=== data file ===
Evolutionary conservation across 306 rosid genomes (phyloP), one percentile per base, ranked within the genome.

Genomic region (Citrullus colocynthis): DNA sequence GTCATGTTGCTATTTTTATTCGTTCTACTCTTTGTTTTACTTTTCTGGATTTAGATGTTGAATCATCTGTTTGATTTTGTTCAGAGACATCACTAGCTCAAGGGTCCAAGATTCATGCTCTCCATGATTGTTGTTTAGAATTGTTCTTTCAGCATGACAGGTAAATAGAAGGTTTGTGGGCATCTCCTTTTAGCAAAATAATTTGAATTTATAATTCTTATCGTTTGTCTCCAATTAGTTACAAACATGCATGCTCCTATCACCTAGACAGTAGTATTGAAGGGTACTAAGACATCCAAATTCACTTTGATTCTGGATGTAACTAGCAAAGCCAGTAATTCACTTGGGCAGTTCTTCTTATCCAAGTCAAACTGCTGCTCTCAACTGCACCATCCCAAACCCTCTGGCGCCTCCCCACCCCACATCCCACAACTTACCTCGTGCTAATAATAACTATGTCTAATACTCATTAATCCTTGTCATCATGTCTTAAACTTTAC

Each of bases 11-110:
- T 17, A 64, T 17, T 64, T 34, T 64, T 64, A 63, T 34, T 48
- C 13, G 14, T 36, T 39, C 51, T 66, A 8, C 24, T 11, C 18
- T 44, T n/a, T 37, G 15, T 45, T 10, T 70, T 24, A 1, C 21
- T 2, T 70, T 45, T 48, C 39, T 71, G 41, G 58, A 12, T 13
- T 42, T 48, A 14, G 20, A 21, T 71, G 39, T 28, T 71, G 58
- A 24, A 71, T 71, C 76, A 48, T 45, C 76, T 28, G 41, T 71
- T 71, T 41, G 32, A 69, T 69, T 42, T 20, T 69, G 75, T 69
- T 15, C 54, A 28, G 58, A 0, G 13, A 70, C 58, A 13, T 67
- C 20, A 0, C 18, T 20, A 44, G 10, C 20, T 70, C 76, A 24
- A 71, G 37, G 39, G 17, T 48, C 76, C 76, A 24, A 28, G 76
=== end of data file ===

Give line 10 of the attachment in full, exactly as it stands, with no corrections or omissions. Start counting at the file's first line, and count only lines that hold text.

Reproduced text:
- T 71, T 41, G 32, A 69, T 69, T 42, T 20, T 69, G 75, T 69